That may, or may not, give way to an equable climate.


bbr2314

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Re: The Fast Transition
« Reply #13 on: April 28, 2017, 08:31:19 PM »
bbr2314 - your second graph would seem to support a "more snow area in the winter but melts faster in the spring" hypothesis. Will be interesting to see what happens to snow extent in the next few weeks.

If there is greater snow cover on Northern Hemisphere land in Fall/Winter that should tend to reduce temperatures (although insulating the ground beneath). With increased cloudiness over the open Arctic Ocean in the darkness of Fall/Winter, it will tend to stay warmer. The overall effect may be to reduce the temperature differential between the Arctic and the rest of the Northern Hemisphere further?
We were relatively low on extent, but numbers have now come up, so I would say for this spring we are about average in terms of overall extent, but possibly at a record high in terms of its snow-water-equivalent.

I think the only regions where ground insulation comes into meaningful play are those with permafrost. This is another warming feedback for the very far northern tier (Siberia, etc), but for the vast majority of the NHEM that is not covered in permafrost, I think it is a net reduction for temps. Still, this supports warmer temps in the Arctic itself due to the feedbacks you mentioned (clouds, and warming ground in permafrost areas).

I still believe we will soon hit a tipping point where the ocean is warm/ice-free enough to really rev up fall/winter snowfall numbers, enough so that we see snowpack begin enduring more and more readily into spring and early summer. We are already seeing this manifest in the anomalously high snow-volume numbers seen this year. How much more snowcover needs to build in fall/winter for extent to follow suit in the spring? I do not think we need that much more for this to begin occurring, though I could obviously be wrong (and the general consensus among most posters here is that I am wrong, so there's that too).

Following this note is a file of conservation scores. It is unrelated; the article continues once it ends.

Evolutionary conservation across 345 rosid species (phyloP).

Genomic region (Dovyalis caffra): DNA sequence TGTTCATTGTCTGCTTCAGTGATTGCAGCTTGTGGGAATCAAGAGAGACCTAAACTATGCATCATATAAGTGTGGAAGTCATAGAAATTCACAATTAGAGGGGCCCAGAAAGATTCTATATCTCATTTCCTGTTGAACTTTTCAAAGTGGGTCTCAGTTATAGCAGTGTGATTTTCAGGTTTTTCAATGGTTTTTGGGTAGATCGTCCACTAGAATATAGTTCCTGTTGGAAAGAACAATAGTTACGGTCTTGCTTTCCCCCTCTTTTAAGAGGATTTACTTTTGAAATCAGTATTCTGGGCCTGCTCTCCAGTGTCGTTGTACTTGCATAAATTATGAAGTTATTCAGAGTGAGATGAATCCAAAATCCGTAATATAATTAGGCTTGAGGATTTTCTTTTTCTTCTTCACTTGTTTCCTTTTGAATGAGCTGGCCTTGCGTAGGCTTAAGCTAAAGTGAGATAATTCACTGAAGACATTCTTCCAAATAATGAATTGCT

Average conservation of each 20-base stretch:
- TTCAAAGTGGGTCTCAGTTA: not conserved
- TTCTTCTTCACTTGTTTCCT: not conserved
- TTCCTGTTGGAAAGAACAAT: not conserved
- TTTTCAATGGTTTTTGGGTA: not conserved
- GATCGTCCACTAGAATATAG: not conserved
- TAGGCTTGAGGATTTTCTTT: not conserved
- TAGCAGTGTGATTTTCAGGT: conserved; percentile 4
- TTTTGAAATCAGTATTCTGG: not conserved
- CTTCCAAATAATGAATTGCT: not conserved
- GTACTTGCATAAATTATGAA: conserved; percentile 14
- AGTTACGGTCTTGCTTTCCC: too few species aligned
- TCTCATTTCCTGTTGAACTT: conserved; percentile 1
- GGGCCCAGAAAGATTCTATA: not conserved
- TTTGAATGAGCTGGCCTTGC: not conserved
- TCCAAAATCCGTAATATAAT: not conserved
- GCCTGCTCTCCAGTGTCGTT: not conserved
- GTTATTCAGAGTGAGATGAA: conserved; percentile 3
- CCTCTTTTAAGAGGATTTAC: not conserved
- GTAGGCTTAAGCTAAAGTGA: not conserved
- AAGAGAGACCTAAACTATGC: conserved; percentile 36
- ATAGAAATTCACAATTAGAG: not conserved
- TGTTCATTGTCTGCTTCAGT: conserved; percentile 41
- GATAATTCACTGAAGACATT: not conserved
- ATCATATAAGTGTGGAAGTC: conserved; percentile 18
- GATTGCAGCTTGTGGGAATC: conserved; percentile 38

Nevertheless, the relationship between NHEM snow volume and arctic sea ice volume seems to have an inverse correlation, and as we continue seeing new lows throughout the year, it will be very interesting to see whether this relationship strengthens or weakens -- my bet is on the former.

Archimid

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Re: The Fast Transition
« Reply #14 on: April 28, 2017, 08:39:28 PM »
Quote
. Despite the record or near-record warmth so far this year, spring extent numbers are now above normal, and volume is possibly at a record at the moment

Please examine your second graph much more  closely. In particular:

1. Mean dates are from 1998-2011.The last graph I posted clearly show that the 1998-2016 mean  is much more lower than 50 years ago. Above 1 sd of this young mean probably means below a mean that included older data.

2. Extent is now slightly above 1sd of  1998-2011 mean and for the past week it has been so. But since the inflection point extent hugged the lower end of the variability for most of the end of winter and beginning of spring. In a cumulative manner, extent is running low, not high.

When you add this two the apparent big feedback is nothing but a whimper.